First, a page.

Latvia becomes Associate Member State of CERN

Today, the Republic of Latvia became an Associate Member State of CERN, following official notification that the country has completed its internal approval procedures in respect of the Agreement granting it that status and has acceded to the Protocol on Privileges and Immunities of the Organization.

Latvia’s relations with CERN date back to the early 1990s, when the country’s leading research institutions started participating in activities ranging from accelerator and detector technology to robotics. In 1996, the country’s Institute of Electronics and Computer Science contributed to the Hadron Calorimeter of the CMS detector at the Large Hadron Collider (LHC). The relationship with CERN later intensified with the conclusion of a Framework Collaboration Agreement between CERN and Riga Technical University in 2012 and a Cooperation Agreement between the Organization and the Government of Latvia in 2016. Latvian institutions were involved in the study group for the Future Circular Collider in 2015 and in the CMS collaboration in 2017. Latvian scientists have also pursued PhD theses and project associateships at CERN.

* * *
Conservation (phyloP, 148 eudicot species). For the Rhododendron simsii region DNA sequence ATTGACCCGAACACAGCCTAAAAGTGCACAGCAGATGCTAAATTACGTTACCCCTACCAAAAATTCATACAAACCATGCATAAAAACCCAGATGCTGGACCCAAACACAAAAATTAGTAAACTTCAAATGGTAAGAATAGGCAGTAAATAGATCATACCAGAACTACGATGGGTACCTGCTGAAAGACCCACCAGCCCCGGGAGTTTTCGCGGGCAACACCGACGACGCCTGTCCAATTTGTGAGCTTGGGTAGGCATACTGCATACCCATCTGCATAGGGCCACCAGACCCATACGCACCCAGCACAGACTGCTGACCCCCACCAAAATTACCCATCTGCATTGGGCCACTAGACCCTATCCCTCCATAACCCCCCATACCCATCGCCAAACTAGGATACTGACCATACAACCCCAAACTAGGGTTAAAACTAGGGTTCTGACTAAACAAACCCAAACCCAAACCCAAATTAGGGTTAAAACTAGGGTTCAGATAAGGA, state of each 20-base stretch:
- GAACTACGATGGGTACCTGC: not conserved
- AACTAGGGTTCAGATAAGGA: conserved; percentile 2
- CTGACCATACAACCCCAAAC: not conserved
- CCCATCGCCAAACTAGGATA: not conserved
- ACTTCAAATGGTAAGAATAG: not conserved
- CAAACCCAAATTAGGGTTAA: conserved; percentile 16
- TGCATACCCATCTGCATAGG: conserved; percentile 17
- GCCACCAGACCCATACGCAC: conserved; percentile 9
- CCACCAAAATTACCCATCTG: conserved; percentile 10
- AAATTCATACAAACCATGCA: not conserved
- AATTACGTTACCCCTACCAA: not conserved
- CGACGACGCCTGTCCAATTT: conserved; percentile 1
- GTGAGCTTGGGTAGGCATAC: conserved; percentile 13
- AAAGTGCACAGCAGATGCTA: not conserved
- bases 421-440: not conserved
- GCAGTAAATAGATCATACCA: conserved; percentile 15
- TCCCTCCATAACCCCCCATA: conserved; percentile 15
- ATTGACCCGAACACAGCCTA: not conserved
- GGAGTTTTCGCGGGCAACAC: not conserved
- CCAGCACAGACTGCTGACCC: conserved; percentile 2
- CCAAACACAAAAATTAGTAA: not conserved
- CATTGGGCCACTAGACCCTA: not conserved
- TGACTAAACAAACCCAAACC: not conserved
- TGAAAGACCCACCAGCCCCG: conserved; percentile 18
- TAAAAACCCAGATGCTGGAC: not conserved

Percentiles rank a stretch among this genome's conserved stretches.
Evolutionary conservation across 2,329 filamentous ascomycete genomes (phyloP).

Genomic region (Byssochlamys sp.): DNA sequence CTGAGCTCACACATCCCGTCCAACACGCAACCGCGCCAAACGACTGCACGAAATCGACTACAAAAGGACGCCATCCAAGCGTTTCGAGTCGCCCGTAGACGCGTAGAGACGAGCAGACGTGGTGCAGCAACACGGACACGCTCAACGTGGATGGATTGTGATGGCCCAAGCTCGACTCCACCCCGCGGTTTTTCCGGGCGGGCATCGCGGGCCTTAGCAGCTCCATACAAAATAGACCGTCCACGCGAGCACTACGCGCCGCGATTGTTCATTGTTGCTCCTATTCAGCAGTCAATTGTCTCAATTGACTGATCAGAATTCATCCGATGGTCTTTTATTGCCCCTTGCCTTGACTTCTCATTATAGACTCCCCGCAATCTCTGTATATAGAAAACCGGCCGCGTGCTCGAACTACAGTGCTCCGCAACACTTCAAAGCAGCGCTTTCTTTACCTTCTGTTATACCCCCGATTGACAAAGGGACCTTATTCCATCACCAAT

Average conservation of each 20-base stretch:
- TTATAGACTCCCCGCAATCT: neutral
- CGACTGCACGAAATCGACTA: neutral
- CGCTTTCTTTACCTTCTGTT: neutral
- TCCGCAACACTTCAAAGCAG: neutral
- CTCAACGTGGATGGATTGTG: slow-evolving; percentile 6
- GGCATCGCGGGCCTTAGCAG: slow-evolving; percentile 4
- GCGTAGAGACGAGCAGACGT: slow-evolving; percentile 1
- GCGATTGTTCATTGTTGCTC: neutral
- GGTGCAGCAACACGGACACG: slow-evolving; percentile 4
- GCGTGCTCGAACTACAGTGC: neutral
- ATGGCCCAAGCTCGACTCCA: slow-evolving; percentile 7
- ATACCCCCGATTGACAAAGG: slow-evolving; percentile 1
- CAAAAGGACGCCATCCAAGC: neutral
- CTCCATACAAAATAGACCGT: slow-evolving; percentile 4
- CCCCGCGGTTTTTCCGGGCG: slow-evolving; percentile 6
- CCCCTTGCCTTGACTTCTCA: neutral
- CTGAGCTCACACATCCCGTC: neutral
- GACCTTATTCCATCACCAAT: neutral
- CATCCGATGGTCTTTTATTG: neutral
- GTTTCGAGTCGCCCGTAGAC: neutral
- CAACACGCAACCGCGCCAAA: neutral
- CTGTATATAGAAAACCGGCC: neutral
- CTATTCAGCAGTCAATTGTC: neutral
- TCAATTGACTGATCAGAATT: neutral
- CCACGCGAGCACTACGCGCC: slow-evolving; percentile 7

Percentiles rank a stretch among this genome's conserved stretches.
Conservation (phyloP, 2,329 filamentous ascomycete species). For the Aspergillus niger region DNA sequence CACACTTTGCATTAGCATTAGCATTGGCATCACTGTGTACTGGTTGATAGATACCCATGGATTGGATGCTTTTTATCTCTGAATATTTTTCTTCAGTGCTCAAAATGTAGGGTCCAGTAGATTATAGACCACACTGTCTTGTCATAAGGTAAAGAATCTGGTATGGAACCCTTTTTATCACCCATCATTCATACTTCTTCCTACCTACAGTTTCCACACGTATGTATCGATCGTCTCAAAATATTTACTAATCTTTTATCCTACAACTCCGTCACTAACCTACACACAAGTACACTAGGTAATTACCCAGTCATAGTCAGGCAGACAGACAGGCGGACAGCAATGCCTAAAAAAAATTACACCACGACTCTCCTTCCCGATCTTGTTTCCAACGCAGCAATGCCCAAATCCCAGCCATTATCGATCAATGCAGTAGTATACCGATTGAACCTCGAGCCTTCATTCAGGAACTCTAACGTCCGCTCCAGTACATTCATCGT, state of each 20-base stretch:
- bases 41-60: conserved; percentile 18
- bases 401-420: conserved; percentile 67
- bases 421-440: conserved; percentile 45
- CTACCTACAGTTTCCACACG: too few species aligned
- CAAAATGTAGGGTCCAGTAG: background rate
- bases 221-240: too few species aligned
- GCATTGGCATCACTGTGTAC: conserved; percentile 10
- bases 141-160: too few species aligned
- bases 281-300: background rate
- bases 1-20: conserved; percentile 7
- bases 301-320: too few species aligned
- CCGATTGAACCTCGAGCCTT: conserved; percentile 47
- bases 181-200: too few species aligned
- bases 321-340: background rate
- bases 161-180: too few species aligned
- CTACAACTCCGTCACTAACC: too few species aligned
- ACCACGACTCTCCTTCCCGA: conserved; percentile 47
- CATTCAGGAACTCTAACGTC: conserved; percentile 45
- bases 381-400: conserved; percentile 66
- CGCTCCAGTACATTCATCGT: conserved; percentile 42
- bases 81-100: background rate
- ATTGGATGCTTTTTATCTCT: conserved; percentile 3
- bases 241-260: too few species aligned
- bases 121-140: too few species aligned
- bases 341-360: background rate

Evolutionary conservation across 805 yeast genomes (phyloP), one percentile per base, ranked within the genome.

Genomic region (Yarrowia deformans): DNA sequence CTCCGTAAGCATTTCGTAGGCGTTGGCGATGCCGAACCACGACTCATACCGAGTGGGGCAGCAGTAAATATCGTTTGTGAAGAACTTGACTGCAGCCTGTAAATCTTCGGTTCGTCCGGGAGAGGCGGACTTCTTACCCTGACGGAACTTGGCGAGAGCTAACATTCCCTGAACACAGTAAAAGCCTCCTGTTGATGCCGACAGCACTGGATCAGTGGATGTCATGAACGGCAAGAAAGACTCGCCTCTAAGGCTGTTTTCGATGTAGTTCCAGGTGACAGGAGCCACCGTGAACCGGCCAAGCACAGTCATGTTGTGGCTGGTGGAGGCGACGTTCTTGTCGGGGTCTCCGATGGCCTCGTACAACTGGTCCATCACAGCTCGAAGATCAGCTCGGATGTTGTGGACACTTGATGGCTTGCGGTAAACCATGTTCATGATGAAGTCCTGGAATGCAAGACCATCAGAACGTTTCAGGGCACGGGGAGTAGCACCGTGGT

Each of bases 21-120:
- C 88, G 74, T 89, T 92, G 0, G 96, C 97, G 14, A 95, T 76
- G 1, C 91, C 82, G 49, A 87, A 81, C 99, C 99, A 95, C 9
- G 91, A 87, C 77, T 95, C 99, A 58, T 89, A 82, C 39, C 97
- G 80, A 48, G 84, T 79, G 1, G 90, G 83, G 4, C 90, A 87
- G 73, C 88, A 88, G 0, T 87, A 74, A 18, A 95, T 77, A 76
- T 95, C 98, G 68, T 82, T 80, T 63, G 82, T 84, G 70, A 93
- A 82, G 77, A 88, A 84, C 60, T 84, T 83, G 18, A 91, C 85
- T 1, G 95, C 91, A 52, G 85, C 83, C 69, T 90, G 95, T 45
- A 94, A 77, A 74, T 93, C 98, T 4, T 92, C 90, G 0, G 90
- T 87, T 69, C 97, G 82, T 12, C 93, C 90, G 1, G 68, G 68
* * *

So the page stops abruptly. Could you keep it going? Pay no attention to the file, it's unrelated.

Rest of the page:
As an Associate Member State, Latvia is entitled to appoint representatives to attend meetings of the CERN Council and the Finance Committee. Its nationals are eligible to apply for limited-duration staff positions and fellowships, and its industry is entitled to bid for CERN contracts, increasing opportunities for industrial collaboration in advanced technologies.